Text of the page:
A total of 10,368 retinal EST clones from the DR01 library were sequenced and analyzed through a modified phredPhrap algorithm. Of these, 3549 did not pass quality checks, 332 were identified as containing contamination, another 166 were excluded based on short or no inserts, and one cluster of 5 sequences represented mitochondrial DNA. The result was 6335 clean, high-quality genomic EST sequences with an average read length of 404 bp (Table 2) . Automated analysis identified nine potential recombinant clones. Manual revision, however, confirmed only one of these clones to be a true recombinant (DR010017A10H07), a recombination rate of less than 0.02%. Subsequent clustering reduced the number of unigene sequences to a total of 3980 suggested genes, of which the majority represents individual clones (singlets). More than half of the 861 contigs were created by alignment of only two clone sequences, whereas the most abundant cluster (GNGT1) consists of 60 individual clones. The 47 contigs represented by at least 10 EST clones are listed with their deduced gene homology (Table 3) . Although 17 of the 30 most abundant retinal ESTs in humans deposited at the NEIBank 23 are also present in the canine retinal library (rhodopsin, elongation factor 1-α, ferritin [heavy], transferrin, S-antigen, tubulin β2, ribosomal protein P0, glutamine synthetase, ribosomal protein S3A, α-transducin, NRL, ROM1, vimentin, recoverin, ribosomal protein L13a, elongation factor-1-γ, and unc119), only one of them appears within these most abundant clusters (Table 3 , gene 20: retinal S-antigen).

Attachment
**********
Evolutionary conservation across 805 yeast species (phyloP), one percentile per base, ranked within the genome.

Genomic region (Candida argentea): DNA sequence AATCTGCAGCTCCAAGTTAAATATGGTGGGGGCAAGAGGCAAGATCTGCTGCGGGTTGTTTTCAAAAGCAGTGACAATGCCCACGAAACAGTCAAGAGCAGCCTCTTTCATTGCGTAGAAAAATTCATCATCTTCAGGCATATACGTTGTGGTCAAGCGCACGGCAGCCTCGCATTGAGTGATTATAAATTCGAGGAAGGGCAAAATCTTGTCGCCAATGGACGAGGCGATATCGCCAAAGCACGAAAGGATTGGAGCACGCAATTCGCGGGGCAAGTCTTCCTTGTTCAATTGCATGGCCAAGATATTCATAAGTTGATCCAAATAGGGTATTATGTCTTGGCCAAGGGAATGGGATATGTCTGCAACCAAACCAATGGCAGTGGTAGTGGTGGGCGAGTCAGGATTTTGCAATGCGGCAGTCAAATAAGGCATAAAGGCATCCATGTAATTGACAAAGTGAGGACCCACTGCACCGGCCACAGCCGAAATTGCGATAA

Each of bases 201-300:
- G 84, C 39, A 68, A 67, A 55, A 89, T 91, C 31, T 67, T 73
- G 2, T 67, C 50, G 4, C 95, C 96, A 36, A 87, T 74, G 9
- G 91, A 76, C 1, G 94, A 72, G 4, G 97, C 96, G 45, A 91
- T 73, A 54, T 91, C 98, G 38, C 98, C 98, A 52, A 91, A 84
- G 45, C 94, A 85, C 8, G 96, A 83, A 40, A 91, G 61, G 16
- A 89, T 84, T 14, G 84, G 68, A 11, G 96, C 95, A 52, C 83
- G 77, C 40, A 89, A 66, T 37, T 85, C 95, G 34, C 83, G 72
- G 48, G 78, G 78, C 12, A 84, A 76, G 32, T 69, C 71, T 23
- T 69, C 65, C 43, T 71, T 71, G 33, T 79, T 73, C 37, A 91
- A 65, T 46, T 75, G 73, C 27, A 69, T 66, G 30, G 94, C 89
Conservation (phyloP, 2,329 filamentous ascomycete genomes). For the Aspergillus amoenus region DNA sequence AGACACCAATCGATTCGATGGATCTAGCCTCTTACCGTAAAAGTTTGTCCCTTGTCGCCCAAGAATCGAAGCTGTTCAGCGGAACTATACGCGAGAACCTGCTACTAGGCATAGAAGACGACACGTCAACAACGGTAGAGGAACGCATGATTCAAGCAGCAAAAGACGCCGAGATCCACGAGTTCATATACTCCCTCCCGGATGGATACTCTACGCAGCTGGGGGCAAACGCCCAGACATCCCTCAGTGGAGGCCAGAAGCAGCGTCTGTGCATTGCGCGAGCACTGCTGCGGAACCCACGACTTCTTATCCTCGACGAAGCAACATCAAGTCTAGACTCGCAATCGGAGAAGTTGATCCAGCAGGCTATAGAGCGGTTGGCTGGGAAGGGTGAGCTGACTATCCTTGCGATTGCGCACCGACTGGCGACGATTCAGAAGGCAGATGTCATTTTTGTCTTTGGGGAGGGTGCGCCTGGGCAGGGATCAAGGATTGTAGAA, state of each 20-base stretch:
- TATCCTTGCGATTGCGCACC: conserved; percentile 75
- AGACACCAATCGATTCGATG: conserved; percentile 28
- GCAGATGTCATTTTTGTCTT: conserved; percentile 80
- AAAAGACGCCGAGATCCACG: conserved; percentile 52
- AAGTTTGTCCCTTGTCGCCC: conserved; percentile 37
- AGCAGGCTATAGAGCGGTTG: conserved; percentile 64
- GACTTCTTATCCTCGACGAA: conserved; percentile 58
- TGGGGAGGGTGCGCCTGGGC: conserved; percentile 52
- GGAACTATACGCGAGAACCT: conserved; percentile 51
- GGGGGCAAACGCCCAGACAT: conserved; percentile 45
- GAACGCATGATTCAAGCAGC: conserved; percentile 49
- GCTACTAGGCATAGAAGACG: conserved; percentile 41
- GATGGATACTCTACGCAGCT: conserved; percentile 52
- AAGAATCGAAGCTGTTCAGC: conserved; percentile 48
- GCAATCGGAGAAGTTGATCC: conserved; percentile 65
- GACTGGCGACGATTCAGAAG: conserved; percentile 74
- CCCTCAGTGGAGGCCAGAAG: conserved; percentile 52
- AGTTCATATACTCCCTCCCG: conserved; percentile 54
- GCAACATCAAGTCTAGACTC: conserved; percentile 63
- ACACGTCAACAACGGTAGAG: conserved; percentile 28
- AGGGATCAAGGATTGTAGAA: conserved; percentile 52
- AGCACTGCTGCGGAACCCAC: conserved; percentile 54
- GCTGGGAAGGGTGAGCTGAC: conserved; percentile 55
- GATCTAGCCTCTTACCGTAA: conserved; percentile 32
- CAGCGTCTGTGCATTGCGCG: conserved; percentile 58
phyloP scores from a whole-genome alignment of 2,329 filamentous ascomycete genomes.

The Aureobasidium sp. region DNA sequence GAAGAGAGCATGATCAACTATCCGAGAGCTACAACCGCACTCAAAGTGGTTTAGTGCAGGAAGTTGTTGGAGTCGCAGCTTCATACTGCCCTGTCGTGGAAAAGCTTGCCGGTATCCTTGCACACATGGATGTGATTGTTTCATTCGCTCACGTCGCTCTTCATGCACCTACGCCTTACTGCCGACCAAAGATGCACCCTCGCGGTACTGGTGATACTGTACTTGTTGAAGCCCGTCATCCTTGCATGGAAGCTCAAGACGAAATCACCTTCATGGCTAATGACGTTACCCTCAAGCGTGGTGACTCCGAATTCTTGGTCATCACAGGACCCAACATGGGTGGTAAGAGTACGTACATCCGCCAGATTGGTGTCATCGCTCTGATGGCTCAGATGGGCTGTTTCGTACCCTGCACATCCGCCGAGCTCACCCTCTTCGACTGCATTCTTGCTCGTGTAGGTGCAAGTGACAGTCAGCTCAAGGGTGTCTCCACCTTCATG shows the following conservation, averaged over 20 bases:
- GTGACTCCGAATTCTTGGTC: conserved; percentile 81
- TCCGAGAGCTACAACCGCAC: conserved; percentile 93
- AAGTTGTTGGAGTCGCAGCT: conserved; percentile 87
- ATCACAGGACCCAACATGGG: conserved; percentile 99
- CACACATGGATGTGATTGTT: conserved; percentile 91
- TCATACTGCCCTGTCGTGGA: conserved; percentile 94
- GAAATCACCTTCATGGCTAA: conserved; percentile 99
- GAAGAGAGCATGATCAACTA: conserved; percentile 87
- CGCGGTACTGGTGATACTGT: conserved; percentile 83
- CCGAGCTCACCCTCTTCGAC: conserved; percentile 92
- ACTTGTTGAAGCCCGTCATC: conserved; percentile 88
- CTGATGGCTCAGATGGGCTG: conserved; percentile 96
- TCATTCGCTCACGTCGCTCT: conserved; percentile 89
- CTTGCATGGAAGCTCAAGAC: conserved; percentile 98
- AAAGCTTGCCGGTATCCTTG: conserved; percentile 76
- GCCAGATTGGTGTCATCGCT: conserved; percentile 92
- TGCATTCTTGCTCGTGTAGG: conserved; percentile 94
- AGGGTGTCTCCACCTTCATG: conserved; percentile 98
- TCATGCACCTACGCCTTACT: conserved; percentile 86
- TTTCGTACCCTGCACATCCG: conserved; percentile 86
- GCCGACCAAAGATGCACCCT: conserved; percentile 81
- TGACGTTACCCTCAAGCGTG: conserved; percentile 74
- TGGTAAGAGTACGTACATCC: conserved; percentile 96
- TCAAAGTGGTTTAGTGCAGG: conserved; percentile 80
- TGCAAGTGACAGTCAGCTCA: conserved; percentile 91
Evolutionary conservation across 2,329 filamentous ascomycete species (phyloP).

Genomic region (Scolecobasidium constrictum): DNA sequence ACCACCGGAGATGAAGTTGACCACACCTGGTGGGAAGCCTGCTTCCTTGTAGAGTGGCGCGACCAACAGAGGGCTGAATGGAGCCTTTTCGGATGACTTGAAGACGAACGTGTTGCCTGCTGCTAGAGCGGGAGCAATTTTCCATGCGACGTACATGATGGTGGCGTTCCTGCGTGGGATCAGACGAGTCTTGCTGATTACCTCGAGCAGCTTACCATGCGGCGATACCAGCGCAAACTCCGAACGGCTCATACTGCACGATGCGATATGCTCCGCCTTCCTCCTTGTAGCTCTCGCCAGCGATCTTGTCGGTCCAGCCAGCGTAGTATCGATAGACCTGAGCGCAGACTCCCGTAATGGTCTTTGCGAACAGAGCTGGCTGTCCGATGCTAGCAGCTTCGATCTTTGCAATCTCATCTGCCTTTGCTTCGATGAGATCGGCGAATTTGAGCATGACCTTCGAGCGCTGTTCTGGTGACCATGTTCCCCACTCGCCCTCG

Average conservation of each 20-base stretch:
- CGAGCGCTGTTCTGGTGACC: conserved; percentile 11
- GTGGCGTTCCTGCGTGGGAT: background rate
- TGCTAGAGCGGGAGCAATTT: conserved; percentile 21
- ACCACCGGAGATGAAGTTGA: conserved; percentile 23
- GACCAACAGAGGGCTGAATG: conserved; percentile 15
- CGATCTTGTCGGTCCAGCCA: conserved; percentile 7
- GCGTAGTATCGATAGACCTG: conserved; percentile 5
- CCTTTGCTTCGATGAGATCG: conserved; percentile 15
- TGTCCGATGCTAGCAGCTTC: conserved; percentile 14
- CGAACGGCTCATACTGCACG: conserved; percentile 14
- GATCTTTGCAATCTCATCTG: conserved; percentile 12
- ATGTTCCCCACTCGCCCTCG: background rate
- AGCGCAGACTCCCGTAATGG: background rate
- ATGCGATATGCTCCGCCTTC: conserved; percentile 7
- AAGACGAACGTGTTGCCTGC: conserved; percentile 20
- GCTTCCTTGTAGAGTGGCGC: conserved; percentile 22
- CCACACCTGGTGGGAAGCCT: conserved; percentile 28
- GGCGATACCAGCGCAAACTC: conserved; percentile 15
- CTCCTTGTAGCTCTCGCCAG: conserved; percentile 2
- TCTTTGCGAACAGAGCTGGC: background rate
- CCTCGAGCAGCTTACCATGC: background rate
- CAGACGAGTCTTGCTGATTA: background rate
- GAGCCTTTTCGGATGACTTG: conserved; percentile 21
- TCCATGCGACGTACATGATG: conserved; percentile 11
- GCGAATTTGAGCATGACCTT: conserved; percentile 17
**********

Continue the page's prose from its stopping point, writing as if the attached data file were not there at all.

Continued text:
Gene homology was inferred by BLASTN of EST and contig sequences against the RefSeq human and mouse library. Cutoff for interspecies comparison was chosen at E < 1e−5, which allowed successful annotation of 2680 (67%) unigenes of 3980 suggested genes, corresponding to 4658 (74%) individual ESTs. However, annotation strictly based on EST sequences only recognized homology for 4554 EST sequences (72%). By dropping the confidence level to 1e−5< E < 1e−3, we identified another 139 unigene sequences (170 EST sequences). These were annotated to be “similar to” the aligned gene. This class produced 184 hits based on EST sequences. The excess of ESTs, compared with the number corresponding to unigene sequences, belonged to sequences for which the annotation had already been achieved at the higher confidence level (E < 1e−5), when using the respective unigene sequences. Six hundred eighteen ESTs were found to have “low similarity to” aligned genes (1e−3< E < 1e−1). Of these, 457 unigenes assigned to this group correspond to 552 individual ESTs. Overall, 5356 (85%) ESTs were annotated on an individual basis, and 5380 total annotations were achieved using 3276 (82%) unigene sequences. Annotations based on individual EST or unigene sequences differed for approximately 9% of all clones. In any case, best BLAST hits are displayed in the database for both. 
By restricting the BLAST search to cDNA entries annotated for Canis familiaris at E < 1e−50, only 32% of all unigenes (1264) that represented 41% of individual clones (2590) were identified as homologues to previously annotated canine genes. Using the same criteria against the current canine genome draft, we identified 6284 of the canine ESTs, represented in 3951 of the 3980 unigene sequences, as being present in the canine genome. Of the remaining 32 sequences (28 unigene sequences), 21 had a putative gene homology (17 unigene sequences), whereas 11 putative individual EST sequences, each representing an individual unigene, did not align to any annotated sequence. Of the 2819 unique library sequences that were assigned a title line (E < 1e−3), one of nine functional groups (metabolism, signal transduction, cell cycle, cell structure, apoptosis, immune response, ribosome, eye function and development, and chaperone) could be inferred for 2152 clones based on the corresponding Gene Ontology (GO) database annotation (76%). 37 For comparison, 35,989 of 56,940 currently deposited RefSeq mouse or human sequences (63%) have a GO identifier. A direct comparison of the distribution of the different sequence pools with respect to putative gene function suggests a more than two-fold enrichment of our library for genes related to chaperone function, eye function and development, and ribosomal genes in comparison to the RefSeq annotation (Fig. 1)